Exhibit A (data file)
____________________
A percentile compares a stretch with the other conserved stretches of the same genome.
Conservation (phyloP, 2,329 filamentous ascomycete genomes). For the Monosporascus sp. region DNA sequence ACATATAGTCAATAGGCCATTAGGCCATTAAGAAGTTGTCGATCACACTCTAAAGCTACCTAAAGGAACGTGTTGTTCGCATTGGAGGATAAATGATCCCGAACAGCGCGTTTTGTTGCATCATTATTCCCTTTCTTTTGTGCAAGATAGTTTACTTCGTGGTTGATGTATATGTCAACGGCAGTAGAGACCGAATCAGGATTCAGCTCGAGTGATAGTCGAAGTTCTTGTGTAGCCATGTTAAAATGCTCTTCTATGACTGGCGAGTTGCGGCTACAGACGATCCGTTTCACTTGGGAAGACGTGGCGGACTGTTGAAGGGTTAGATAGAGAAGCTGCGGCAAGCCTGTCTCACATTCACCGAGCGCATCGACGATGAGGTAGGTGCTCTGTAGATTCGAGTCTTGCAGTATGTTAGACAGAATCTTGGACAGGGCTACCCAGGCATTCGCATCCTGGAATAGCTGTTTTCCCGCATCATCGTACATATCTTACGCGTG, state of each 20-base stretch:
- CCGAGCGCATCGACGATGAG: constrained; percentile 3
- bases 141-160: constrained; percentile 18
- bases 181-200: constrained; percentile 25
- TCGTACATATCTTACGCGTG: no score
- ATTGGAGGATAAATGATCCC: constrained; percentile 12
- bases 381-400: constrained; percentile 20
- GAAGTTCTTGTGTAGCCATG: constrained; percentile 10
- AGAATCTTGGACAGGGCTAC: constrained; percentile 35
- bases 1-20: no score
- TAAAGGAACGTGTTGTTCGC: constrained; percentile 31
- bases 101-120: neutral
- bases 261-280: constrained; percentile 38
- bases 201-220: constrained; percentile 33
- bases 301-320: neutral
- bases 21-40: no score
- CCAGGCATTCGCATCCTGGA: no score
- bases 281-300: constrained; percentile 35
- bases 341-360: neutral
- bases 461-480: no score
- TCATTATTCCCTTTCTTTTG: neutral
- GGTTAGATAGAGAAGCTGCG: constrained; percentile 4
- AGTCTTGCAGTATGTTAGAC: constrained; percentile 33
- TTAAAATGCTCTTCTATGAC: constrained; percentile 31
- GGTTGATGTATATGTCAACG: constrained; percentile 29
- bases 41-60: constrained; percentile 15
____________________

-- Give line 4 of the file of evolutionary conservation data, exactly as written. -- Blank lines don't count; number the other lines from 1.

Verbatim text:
- bases 141-160: constrained; percentile 18